Wednesday, 8 March 2017

Trade, the Exchange Rate and Real Wages in the UK

Simon-Wren Lewis wrote an interesting post recently, which among other things referred to the impact of sterling depreciation on UK real wage levels.

Any increase in domestic demand in the UK will lead to a greater demand for imports and potential pressure on the exchange rate.  A weaker exchange rate means a higher level of demand can be sustained with the same level of trade balance, but this has implications for real wages.

What I thought would be useful was to make a rough estimate of what exchange rate would be needed if UK GDP for 2016 were to be 5% higher, but with a comparable trade deficit and what this would imply for real wage levels.  To do this, I have set up a simple model using estimated parameters.  These are based on a combination of my own estimates and third party estimates.  Exact specification of the model used is given at the end of the post.

It should be stressed that all of the parameters used here are for long-term elasticities.  Most transactions are based on the use of established suppliers.  Volumes and, to some extent, prices do not respond quickly to exchange rate movements.  If an exchange rate movement is subsequently reversed, there may be no noticeable effect at all.  However, companies do choose where to supply from and long-term differences in cost will effect this.

The point here is that this is not indicative of how the economy will respond in the immediate period following a depreciation.  This is an exercise in counterfactuals or comparative statics.

The scenario I wanted to consider here was what variation in the exchange rate would be required to maintain the trade balance at a constant percentage of GDP, were GDP to be 5% higher, based on 2016 figures.  It turns out that this requires an exchange rate that is 13.4% lower.  It also requires domestic expenditure to be 4.5% higher.

The table below shows the percentage difference in each of the variables:


Exchange rate
Export price index
Import price index
Domestic expenditure price index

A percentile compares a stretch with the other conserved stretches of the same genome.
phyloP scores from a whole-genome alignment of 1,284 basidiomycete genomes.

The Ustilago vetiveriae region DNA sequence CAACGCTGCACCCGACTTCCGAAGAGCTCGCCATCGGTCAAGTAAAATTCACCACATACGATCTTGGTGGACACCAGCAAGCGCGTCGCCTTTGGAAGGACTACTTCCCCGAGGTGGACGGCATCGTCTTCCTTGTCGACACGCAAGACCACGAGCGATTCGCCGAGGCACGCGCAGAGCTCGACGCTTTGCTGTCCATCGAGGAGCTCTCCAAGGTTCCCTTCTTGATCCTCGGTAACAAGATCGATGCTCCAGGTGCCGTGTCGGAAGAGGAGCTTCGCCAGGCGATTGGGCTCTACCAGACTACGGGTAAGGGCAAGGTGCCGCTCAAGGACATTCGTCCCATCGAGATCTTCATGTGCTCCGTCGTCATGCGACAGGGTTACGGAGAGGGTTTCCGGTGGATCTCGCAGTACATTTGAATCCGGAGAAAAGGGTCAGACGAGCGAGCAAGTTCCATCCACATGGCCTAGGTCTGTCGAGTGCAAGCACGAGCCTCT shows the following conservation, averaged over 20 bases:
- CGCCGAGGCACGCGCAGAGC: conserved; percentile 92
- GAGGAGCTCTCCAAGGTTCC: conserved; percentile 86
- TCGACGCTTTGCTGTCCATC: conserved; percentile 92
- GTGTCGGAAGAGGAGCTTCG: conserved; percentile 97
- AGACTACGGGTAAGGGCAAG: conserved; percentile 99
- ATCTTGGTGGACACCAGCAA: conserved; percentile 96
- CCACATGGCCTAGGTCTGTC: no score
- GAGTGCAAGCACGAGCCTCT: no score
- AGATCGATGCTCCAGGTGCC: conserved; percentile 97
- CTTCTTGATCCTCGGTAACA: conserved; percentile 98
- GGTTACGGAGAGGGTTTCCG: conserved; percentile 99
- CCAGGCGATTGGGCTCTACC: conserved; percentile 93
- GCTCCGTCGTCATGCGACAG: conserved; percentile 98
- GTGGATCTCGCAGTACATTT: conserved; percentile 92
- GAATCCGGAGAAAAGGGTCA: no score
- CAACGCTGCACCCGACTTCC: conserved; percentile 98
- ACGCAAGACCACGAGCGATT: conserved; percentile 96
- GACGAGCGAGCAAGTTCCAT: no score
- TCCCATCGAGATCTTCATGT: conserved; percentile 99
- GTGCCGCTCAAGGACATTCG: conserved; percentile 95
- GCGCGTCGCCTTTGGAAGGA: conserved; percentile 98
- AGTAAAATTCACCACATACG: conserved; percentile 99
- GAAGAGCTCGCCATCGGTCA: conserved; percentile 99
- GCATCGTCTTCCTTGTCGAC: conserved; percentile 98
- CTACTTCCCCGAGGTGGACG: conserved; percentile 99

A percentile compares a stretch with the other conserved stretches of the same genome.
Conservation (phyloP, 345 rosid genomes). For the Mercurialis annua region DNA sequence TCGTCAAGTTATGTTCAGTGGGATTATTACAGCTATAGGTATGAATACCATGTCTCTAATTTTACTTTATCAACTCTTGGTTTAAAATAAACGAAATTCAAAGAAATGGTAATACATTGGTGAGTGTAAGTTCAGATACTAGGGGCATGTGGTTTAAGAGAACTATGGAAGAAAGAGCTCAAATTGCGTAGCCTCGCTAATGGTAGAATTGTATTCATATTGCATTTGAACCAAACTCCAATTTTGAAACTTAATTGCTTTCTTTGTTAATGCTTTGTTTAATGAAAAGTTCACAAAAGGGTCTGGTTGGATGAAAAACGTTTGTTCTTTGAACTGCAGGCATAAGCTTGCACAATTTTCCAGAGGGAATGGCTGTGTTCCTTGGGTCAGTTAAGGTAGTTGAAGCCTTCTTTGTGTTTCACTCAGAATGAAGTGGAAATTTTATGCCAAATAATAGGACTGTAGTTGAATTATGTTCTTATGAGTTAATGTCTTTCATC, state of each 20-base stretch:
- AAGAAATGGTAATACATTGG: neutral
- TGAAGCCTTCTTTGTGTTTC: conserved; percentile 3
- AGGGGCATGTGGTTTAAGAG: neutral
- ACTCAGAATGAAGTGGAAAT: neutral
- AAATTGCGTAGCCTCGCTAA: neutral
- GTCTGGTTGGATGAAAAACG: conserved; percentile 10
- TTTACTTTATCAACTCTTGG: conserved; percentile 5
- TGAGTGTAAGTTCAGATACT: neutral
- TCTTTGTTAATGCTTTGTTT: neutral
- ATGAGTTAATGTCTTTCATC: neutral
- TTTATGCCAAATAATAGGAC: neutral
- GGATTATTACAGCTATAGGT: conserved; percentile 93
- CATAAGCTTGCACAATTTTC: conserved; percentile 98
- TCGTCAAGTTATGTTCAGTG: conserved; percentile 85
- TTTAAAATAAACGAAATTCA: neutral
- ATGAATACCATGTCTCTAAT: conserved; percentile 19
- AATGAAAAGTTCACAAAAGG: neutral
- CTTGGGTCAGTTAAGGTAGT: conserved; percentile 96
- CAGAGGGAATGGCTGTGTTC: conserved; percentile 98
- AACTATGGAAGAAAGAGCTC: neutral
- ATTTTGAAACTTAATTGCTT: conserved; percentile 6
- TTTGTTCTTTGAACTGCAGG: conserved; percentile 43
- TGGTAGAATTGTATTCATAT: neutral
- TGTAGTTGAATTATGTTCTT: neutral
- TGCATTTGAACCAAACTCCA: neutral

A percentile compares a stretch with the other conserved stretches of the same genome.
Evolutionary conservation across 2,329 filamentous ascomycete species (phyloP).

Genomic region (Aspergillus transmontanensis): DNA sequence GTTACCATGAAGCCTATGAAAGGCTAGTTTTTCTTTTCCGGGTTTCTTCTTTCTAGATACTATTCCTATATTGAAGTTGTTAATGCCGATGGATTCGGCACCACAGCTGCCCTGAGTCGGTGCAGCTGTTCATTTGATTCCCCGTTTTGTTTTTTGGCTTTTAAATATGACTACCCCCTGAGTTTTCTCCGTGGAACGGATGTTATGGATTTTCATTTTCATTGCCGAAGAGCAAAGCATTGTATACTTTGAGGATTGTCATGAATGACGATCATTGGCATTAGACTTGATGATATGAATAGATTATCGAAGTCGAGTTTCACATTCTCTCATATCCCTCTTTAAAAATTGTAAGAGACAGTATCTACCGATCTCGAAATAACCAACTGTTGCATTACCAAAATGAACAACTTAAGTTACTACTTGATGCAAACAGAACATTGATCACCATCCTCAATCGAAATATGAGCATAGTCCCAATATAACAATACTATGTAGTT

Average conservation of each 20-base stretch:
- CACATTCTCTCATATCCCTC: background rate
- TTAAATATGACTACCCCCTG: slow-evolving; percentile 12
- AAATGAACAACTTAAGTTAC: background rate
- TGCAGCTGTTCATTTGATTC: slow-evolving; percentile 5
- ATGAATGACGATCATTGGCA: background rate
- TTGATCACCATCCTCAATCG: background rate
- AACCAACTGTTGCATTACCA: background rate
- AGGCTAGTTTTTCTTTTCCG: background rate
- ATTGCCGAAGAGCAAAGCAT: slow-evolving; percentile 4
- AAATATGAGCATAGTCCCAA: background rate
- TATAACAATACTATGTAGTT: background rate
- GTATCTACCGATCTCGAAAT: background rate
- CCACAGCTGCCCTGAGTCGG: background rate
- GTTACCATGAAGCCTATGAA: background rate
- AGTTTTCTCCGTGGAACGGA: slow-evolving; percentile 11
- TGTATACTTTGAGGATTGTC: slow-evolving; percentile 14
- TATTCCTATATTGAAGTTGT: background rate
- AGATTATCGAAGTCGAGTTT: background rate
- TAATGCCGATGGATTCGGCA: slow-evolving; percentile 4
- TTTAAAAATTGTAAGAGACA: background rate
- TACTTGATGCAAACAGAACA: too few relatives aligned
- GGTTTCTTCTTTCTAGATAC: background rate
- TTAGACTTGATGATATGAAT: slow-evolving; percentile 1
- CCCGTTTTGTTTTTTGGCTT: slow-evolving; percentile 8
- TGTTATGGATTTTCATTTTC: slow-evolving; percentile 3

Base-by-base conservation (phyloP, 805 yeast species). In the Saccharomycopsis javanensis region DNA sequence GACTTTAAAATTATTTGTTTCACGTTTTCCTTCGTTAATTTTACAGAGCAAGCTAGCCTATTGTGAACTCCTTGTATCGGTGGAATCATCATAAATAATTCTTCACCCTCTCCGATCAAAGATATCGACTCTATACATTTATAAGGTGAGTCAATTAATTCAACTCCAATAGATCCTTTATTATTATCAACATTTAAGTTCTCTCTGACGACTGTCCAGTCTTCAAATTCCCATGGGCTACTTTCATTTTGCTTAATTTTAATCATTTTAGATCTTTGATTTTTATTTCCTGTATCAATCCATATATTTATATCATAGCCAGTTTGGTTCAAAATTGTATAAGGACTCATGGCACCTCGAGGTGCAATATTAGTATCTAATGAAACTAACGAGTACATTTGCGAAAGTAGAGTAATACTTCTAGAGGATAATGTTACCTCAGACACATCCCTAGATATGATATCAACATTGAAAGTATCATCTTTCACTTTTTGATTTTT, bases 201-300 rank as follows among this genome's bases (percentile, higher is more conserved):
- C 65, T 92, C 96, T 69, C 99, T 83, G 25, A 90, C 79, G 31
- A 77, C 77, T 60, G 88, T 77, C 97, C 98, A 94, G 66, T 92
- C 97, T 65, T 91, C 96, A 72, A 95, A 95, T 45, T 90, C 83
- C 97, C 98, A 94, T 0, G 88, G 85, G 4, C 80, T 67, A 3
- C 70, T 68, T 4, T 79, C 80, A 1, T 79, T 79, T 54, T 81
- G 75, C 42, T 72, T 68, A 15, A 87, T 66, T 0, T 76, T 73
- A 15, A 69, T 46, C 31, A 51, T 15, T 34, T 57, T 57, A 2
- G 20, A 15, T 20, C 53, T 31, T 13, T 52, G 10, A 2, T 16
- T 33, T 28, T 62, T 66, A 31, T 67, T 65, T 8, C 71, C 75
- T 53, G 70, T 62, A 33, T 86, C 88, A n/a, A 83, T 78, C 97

GDP deflator
Export volume
Import volume
Domestic expenditure volume

Here, the potential increase in import volume arising from the higher expenditure is substantially offset by the fall in the exchange rate.  Export volume grows slightly, as although export prices rise, they do not rise as much as world prices in sterling terms.

A key assumption here is that domestic unit labour costs are unchanged, so that the only thing impacting on these price indices is the change in the sterling equivalent of world prices.  Given the same level of productivity, the 2.5% higher domestic price index implies 2.5% lower real wages.  (Treating the consumer price index as being the same as that for all domestic expenditure - a simplification.)

Sustaining the change in real exchange rate necessary to achieve this result therefore requires that the reduction in real wage is fully absorbed and is not eroded by increased wage inflation.  (Of course the impact could be alternatively absorbed by a change in production taxes or a reduction in profitability).

Model Specification


Real GDP is the sum of domestic expenditure and exports less imports.

(1)          gdp = dx + ex - im

(2)          GDP = dx . pd + ex . px - im . pm

Exports vary based on the relative price with an elasticity of -0.3.

(3)          ex = 545 . ( px / pw )-0.3

Imports are based on relative price and both domestic expenditure and exports.  Exports have a much greater concentration of import content than domestic expenditure, and this is reflected by inclusion of a term for the share of exports in expenditure.  The price elasticity used is -0.33.

(4)          im = 0.3885 . ( dx + ex ) . [ ex / ( dx + ex ) ]0.34 . ( pm / pd )-0.33

The balance of trade is based on export and import volumes and prices.

(5)          BT = ex . px - im . pm

Price indices for imports, exports and domestic expenditure prices are a weighted average of world prices and domestic unit labour costs.  World prices here means some appropriate measure of prices in the UK's main trading partners, translated into sterling.  General price levels in the rest of the world is assumed unchanged so the only change is due to the exchange rate.  Domestic unit labour costs are also assumed unchanged.

(6)          pm = pw0.7 . ulc0.3

(7)          px = pw0.6 . ulc0.4 

(8)          pd = pw0.2 . ulc0.8



Nominal trade balance
Real domestic expenditure
Real exports
Real GDP
Nominal GDP
Real imports
Price of domestic expenditure
Price of imports
World prices (translated into sterling)
Price of exports
UK unit labour costs

Unit labour costs and all prices are indexed at 1 for 2016 and volume is measured in 2016 prices.  dx and pw are set to give the required level of gdp and ratio of BT to GDP.

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